Urban Outfitters plan to open up shop in Williamsburg complete with a fully stocked bar is not off to the greatest start. If a city councilman gets his way, every hipster's favorite clothing store will be as dry as, well, a normal clothing store when they finally open in Brooklyn.
It seems this planned Urban Outfitters where someone could potentially buy clothes and top the purchase off with a drink will face some stiff competition before it opens. One city councilman is already fighting the plans to serve liquor and leggings in the same location. "I can't think of a circumstance for which it would be appropriate for Urban Outfitters to have a liquor license," Greenpoint city councilman Stephen Levin told the New York Daily News, before positing probably the greatest question ever asked by a civic official: "We must ask ourselves, 'Do we really want people drunk when they are buying their skinny jeans and ironic t-shirts?'"
As it stands, people looking to shop at Urban Outfitters for whatever hipster uniform they're hawking this month have to trudge all the way to Manhattan. But that changed when, in March, Crain's reported the store's plans to open -- where else -- on North Sixth Street in Williamsburg, Brooklyn. The jokes about an Urban Outfitters in Williamsburg practically wrote themselves. Then, in March, Grub Street New York noticed the store was planning to apply for a liquor license. The Urban Outfitters in Williamsburg was to have a bar. Because of course, is why. Sure enough, Urban Outfitters was among the astonishing 106 liquor license applications received by the Williamsburg and Greenpoint Community Board 1 in September. (Most are renewals, but there are 37 new applications including Urban Outfitters.)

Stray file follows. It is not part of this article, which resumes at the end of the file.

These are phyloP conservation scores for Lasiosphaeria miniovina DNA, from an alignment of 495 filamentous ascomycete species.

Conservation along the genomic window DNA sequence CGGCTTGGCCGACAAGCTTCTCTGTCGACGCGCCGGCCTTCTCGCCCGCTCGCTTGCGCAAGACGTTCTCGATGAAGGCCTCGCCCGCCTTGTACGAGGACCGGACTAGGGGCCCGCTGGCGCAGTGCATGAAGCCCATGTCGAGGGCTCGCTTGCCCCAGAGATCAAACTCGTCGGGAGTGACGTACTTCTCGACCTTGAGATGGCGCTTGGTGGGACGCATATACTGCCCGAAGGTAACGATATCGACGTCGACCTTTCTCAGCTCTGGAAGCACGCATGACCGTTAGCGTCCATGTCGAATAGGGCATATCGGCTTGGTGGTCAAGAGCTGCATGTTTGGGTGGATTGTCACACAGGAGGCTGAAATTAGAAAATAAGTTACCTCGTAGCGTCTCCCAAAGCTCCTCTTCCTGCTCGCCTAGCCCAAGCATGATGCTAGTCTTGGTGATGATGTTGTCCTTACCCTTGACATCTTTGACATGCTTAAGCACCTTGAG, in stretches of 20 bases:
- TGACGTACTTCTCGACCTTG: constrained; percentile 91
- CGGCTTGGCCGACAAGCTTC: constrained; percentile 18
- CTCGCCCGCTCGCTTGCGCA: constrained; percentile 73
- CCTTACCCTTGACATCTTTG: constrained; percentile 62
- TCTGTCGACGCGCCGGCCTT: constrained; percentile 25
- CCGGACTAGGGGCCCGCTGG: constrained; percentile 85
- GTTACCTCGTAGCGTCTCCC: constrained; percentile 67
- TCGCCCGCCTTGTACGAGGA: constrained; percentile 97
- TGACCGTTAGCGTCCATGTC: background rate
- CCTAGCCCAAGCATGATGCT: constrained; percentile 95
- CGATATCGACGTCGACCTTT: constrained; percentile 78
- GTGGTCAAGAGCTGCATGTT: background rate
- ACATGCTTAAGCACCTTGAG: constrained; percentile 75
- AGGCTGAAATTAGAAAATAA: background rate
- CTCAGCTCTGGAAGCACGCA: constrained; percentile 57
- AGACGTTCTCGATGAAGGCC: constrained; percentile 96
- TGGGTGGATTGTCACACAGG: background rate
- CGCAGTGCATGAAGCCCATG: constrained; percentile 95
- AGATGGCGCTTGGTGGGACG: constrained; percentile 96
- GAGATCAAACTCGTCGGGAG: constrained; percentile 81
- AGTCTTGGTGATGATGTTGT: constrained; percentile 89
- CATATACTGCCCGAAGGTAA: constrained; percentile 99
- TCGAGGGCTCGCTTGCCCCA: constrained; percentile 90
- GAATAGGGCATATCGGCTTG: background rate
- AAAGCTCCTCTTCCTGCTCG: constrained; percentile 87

Now we have to wait and see how this campaign plays out. There's a long bureaucratic process that will have to resolve itself before Urban Outfitters learns whether or not they can sling whiskey beside their hot pants. The next hurdle is a meeting with the board's liquor authority review committee on October 3.
This article is from the archive of our partner The Wire.
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